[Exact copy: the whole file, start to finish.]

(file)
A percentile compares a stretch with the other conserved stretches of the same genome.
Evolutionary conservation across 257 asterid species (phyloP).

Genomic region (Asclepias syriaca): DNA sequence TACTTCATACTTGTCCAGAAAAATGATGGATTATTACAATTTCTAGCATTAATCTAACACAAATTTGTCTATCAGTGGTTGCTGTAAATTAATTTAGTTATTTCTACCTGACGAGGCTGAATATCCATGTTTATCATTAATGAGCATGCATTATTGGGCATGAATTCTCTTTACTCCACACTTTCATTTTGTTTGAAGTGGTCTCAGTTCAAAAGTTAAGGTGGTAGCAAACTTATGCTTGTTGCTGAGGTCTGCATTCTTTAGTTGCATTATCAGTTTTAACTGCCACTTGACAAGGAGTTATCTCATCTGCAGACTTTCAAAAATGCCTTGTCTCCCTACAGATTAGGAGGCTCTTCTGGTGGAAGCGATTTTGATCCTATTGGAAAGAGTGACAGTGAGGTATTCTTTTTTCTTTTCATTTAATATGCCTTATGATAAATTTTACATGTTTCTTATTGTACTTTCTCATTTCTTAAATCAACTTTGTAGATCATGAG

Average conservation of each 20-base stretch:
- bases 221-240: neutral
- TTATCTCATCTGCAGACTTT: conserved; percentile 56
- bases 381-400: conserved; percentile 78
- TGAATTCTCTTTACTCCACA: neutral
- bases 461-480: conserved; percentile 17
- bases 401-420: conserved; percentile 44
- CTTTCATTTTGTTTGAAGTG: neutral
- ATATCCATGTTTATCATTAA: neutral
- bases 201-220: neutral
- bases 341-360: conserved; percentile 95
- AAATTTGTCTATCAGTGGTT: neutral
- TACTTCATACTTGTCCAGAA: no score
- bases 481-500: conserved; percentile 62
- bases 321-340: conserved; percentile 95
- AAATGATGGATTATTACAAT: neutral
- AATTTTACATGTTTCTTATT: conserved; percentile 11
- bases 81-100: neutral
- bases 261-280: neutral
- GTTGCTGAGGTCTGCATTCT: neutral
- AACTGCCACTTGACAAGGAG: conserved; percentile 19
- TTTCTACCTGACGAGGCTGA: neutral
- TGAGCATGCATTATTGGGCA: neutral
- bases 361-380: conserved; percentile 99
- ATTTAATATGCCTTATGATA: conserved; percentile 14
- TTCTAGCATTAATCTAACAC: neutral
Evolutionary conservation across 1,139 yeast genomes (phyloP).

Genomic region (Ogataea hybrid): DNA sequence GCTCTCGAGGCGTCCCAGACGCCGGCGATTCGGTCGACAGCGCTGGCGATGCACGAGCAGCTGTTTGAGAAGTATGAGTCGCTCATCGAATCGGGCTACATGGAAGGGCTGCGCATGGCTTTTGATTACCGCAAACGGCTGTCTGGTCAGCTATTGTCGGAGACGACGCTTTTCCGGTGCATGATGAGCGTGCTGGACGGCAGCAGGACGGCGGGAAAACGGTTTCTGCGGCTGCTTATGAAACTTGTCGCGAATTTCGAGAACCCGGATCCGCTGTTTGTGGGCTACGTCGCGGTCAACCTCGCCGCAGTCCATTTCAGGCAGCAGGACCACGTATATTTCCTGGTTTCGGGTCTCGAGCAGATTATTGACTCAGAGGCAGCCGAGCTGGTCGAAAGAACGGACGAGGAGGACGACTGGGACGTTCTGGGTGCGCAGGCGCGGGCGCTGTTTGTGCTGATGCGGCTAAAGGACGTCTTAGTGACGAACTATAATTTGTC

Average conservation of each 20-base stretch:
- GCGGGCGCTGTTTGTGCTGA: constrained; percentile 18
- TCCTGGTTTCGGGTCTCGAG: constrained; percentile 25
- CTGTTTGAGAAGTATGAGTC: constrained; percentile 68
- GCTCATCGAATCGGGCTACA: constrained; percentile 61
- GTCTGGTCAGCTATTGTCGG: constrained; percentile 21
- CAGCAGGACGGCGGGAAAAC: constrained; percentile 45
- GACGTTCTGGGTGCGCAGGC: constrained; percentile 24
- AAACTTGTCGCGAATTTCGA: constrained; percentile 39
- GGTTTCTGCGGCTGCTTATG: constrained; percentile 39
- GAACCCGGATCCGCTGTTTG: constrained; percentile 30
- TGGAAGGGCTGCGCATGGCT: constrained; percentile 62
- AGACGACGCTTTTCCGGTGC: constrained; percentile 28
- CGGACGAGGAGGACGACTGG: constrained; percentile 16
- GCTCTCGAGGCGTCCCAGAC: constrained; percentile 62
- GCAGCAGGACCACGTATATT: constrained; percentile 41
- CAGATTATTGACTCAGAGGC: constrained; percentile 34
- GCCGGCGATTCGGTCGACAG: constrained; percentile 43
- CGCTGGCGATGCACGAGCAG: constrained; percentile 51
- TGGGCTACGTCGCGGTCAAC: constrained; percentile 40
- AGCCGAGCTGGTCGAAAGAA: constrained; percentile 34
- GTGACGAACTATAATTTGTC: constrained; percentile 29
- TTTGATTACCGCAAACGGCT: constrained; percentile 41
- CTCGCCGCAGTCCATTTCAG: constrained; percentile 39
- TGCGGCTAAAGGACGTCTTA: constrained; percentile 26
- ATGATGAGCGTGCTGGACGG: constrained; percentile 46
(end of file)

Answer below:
A percentile compares a stretch with the other conserved stretches of the same genome.
Evolutionary conservation across 257 asterid species (phyloP).

Genomic region (Asclepias syriaca): DNA sequence TACTTCATACTTGTCCAGAAAAATGATGGATTATTACAATTTCTAGCATTAATCTAACACAAATTTGTCTATCAGTGGTTGCTGTAAATTAATTTAGTTATTTCTACCTGACGAGGCTGAATATCCATGTTTATCATTAATGAGCATGCATTATTGGGCATGAATTCTCTTTACTCCACACTTTCATTTTGTTTGAAGTGGTCTCAGTTCAAAAGTTAAGGTGGTAGCAAACTTATGCTTGTTGCTGAGGTCTGCATTCTTTAGTTGCATTATCAGTTTTAACTGCCACTTGACAAGGAGTTATCTCATCTGCAGACTTTCAAAAATGCCTTGTCTCCCTACAGATTAGGAGGCTCTTCTGGTGGAAGCGATTTTGATCCTATTGGAAAGAGTGACAGTGAGGTATTCTTTTTTCTTTTCATTTAATATGCCTTATGATAAATTTTACATGTTTCTTATTGTACTTTCTCATTTCTTAAATCAACTTTGTAGATCATGAG

Average conservation of each 20-base stretch:
- bases 221-240: neutral
- TTATCTCATCTGCAGACTTT: conserved; percentile 56
- bases 381-400: conserved; percentile 78
- TGAATTCTCTTTACTCCACA: neutral
- bases 461-480: conserved; percentile 17
- bases 401-420: conserved; percentile 44
- CTTTCATTTTGTTTGAAGTG: neutral
- ATATCCATGTTTATCATTAA: neutral
- bases 201-220: neutral
- bases 341-360: conserved; percentile 95
- AAATTTGTCTATCAGTGGTT: neutral
- TACTTCATACTTGTCCAGAA: no score
- bases 481-500: conserved; percentile 62
- bases 321-340: conserved; percentile 95
- AAATGATGGATTATTACAAT: neutral
- AATTTTACATGTTTCTTATT: conserved; percentile 11
- bases 81-100: neutral
- bases 261-280: neutral
- GTTGCTGAGGTCTGCATTCT: neutral
- AACTGCCACTTGACAAGGAG: conserved; percentile 19
- TTTCTACCTGACGAGGCTGA: neutral
- TGAGCATGCATTATTGGGCA: neutral
- bases 361-380: conserved; percentile 99
- ATTTAATATGCCTTATGATA: conserved; percentile 14
- TTCTAGCATTAATCTAACAC: neutral
Evolutionary conservation across 1,139 yeast genomes (phyloP).

Genomic region (Ogataea hybrid): DNA sequence GCTCTCGAGGCGTCCCAGACGCCGGCGATTCGGTCGACAGCGCTGGCGATGCACGAGCAGCTGTTTGAGAAGTATGAGTCGCTCATCGAATCGGGCTACATGGAAGGGCTGCGCATGGCTTTTGATTACCGCAAACGGCTGTCTGGTCAGCTATTGTCGGAGACGACGCTTTTCCGGTGCATGATGAGCGTGCTGGACGGCAGCAGGACGGCGGGAAAACGGTTTCTGCGGCTGCTTATGAAACTTGTCGCGAATTTCGAGAACCCGGATCCGCTGTTTGTGGGCTACGTCGCGGTCAACCTCGCCGCAGTCCATTTCAGGCAGCAGGACCACGTATATTTCCTGGTTTCGGGTCTCGAGCAGATTATTGACTCAGAGGCAGCCGAGCTGGTCGAAAGAACGGACGAGGAGGACGACTGGGACGTTCTGGGTGCGCAGGCGCGGGCGCTGTTTGTGCTGATGCGGCTAAAGGACGTCTTAGTGACGAACTATAATTTGTC

Average conservation of each 20-base stretch:
- GCGGGCGCTGTTTGTGCTGA: constrained; percentile 18
- TCCTGGTTTCGGGTCTCGAG: constrained; percentile 25
- CTGTTTGAGAAGTATGAGTC: constrained; percentile 68
- GCTCATCGAATCGGGCTACA: constrained; percentile 61
- GTCTGGTCAGCTATTGTCGG: constrained; percentile 21
- CAGCAGGACGGCGGGAAAAC: constrained; percentile 45
- GACGTTCTGGGTGCGCAGGC: constrained; percentile 24
- AAACTTGTCGCGAATTTCGA: constrained; percentile 39
- GGTTTCTGCGGCTGCTTATG: constrained; percentile 39
- GAACCCGGATCCGCTGTTTG: constrained; percentile 30
- TGGAAGGGCTGCGCATGGCT: constrained; percentile 62
- AGACGACGCTTTTCCGGTGC: constrained; percentile 28
- CGGACGAGGAGGACGACTGG: constrained; percentile 16
- GCTCTCGAGGCGTCCCAGAC: constrained; percentile 62
- GCAGCAGGACCACGTATATT: constrained; percentile 41
- CAGATTATTGACTCAGAGGC: constrained; percentile 34
- GCCGGCGATTCGGTCGACAG: constrained; percentile 43
- CGCTGGCGATGCACGAGCAG: constrained; percentile 51
- TGGGCTACGTCGCGGTCAAC: constrained; percentile 40
- AGCCGAGCTGGTCGAAAGAA: constrained; percentile 34
- GTGACGAACTATAATTTGTC: constrained; percentile 29
- TTTGATTACCGCAAACGGCT: constrained; percentile 41
- CTCGCCGCAGTCCATTTCAG: constrained; percentile 39
- TGCGGCTAAAGGACGTCTTA: constrained; percentile 26
- ATGATGAGCGTGCTGGACGG: constrained; percentile 46